in which the unknowns, total reinforcement steel area A
tot
, and the ultimate sectional curvatures
x
and
y
, can be obtained iteratively following the Newton method. The iterative procedure starts with
curvatures
x
=0,
y
=0. The initial approximation for A
tot
is chosen by the user of the computer
program, and represents the only parameter that controls the stability of convergenge process. If the
initial value of A
tot
is taken to be 0.005A
g
(i.e. A
g
is gross crosssectional area) it is observed that the
iterative process described above has converged for many different problems in six to seven
iterations.
3. Computational Example
The composite steelconcrete crosssection depicted in Fig. 4a, consists of the concrete matrix,
fifteen reinforcement bars of diameter 18 mm, a structural steel element and a circular opening.
Characteristic strengths for concrete, structural steel and reinforcement bars are f
c
=30Mpa,
f
st
=355Mpa and f
s
=460Mpa, respectively. These characteristic strengths are reduced by dividing
them with the corresponding safety factors
c
=1.50,
st
=1.10 and
s
=1.15. The stressstrain curve for
concrete which consists of a parabolic and linearhorizontal part was used in the calculation, with
the crushing strain
0
=0.002 and ultimate strain
cu
=0.0035. The Young modulus for all steel
sections was 200 GPa while the maximum strain was
u
=1%. The strain softening effect for the
concrete in compression is taken into account, in the present approach, through the parameter .
This is an example proposed and analysed by Chen et al. [3] and later studied by Rosati et.al [6] and
others. The momentcapacity contours (M
x
M
y
interaction curve) have been determined under a
given axial load N=4120 kN and compared with the results reported in [3], Fig. 4b. As it can be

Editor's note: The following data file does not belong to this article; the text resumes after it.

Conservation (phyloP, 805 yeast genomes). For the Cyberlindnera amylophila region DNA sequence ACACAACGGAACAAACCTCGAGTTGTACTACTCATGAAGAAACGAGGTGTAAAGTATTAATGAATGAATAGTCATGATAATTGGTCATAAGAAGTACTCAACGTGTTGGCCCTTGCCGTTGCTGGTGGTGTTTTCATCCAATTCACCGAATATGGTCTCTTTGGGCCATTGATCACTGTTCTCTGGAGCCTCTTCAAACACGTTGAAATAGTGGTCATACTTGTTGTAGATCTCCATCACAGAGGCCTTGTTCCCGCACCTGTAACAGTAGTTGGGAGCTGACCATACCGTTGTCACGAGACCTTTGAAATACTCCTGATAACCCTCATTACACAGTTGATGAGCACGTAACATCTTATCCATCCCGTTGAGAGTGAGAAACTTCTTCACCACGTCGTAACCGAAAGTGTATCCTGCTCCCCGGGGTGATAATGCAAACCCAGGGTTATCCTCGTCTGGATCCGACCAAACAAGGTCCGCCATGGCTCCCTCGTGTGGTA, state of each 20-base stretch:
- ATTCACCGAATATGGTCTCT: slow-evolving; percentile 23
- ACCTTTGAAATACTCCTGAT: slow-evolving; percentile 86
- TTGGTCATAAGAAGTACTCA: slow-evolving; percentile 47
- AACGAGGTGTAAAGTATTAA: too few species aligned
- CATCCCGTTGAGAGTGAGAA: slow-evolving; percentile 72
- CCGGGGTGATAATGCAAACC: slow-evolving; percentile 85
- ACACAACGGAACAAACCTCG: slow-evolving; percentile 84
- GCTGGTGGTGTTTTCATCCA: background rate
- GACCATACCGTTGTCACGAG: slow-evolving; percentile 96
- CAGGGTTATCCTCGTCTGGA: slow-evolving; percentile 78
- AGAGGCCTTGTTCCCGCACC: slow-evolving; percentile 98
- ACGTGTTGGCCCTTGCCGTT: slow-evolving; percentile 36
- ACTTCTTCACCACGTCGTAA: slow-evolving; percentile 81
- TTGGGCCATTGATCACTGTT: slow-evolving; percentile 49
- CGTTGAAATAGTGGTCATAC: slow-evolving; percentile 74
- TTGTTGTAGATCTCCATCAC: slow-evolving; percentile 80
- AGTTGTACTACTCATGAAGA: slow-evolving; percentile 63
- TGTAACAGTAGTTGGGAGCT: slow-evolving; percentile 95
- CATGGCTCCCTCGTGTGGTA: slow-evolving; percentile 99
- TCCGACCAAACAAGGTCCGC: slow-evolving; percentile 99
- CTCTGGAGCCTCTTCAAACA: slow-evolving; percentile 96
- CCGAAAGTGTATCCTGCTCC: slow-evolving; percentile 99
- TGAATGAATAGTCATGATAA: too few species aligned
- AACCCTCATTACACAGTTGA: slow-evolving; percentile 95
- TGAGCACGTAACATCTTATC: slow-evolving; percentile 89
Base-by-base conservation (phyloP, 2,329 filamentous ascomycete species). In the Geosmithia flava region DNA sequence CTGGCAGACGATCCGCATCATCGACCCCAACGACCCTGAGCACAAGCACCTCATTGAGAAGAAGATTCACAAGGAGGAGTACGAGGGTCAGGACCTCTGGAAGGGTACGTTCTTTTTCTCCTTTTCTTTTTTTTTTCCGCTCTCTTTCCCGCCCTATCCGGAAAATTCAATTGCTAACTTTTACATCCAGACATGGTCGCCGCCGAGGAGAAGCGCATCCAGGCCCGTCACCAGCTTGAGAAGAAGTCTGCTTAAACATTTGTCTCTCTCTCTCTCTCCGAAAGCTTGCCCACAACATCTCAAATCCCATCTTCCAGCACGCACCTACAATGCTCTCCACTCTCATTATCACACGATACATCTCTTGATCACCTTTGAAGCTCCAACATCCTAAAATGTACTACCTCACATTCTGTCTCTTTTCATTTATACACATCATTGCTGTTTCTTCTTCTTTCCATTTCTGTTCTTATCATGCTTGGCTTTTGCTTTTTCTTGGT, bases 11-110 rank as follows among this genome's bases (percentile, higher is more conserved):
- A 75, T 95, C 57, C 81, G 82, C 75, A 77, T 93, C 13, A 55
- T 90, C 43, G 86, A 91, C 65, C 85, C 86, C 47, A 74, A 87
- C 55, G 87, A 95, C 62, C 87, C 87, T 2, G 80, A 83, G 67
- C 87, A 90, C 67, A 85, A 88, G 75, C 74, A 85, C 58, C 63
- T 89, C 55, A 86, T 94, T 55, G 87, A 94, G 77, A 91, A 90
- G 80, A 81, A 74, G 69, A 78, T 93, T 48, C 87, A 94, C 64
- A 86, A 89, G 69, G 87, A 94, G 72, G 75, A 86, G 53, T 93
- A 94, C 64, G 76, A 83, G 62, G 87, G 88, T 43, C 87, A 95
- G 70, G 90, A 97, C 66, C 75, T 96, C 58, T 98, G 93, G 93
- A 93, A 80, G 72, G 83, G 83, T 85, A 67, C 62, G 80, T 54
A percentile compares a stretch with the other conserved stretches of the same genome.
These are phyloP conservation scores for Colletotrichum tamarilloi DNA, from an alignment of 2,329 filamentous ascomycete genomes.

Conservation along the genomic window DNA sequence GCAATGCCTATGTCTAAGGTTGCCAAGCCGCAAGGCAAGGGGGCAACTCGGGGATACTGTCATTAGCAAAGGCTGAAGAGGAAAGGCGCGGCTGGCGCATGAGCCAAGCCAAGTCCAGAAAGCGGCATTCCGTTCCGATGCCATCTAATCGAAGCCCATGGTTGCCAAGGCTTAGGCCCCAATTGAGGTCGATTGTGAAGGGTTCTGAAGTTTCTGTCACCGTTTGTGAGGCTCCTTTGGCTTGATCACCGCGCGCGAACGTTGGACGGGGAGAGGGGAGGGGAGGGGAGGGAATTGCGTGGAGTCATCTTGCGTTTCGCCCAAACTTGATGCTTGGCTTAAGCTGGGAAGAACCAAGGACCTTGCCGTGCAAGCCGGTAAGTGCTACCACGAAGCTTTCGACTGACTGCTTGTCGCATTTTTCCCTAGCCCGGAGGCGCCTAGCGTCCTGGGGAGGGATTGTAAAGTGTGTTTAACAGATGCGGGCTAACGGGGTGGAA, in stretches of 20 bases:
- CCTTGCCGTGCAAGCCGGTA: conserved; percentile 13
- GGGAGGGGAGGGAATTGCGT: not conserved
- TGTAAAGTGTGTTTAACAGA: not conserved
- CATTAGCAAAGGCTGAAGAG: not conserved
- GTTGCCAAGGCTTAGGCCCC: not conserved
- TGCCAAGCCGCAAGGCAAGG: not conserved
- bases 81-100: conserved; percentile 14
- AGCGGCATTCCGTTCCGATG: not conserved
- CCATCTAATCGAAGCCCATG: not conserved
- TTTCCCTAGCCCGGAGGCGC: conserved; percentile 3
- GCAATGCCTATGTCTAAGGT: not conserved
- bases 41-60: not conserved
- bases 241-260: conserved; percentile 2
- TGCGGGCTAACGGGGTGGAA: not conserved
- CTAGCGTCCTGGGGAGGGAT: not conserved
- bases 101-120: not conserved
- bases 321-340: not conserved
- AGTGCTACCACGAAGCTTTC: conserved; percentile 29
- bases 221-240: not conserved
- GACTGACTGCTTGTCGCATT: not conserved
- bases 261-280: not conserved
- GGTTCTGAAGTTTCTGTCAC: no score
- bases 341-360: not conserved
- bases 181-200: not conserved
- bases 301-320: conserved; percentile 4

seen the results are in close agreement when the bending moments are computed about the plastic
centroidal axes of the crosssection. However, the method proposed by Chen [3] does not generate
genuinely plane momentcapacity curves, because of convergence problems caused by the fixed
axial force. On the contrary, with the proposed approach, the interaction curve can be computed
Fig. 5: Biaxial interaction diagrams
without any convergence difficulties; a maximum of three iterations are necessary to establish the
equilibrium, even when the geometric centroid has been chosen as origin of the reference axes or
the strainsoftening of the concrete in compression is taken into account (=0.15). The moment
capacity curves for these situations are also depicted in the Fig. 4b. For these cases, the reference
[3] does not present
comparative results.
In order to verify the
stability of the
proposed method a
series of analyses
have been conducted
to determine the
interaction curves
for different values
of bending
moments ratio
M
y
/M
x
=tan(). The
bending moments are computed about the geometric centroidal axes of the crosssection and the
strainsoftening of the concrete in compression has been modeled (=0.15). Figure 5 shows the
interaction diagrams for =0
0
, 30
0
, 60
0
, 90
0
. No convergence problems have been encountered
using the proposed approach; a maximum of three iterations have been required to complete the
entire interaction diagram in each case. This comparison illustrates the efficiency of the proposed
approach and convergence stability. Let us consider this crosssection subjected to biaxial bending
to carry the following design loads: N=4120 kN, M
x
=210.5 kN and M
y
=863.5 kNm. The distribution
of the steel reinforcing bars are shown in Fig. 4, and we consider that all rebars have the same
diameter. The
procedure described at
section 2.3 is used to
find the required total
steel reinforcement for
the crosssection to
achieve an adequate
resistance for the
design loads. As shown
in Table 1 the iterative
process of design was started with
x
=0 and
y
=0, and A
tot
=0.005A
g
=215 cm
2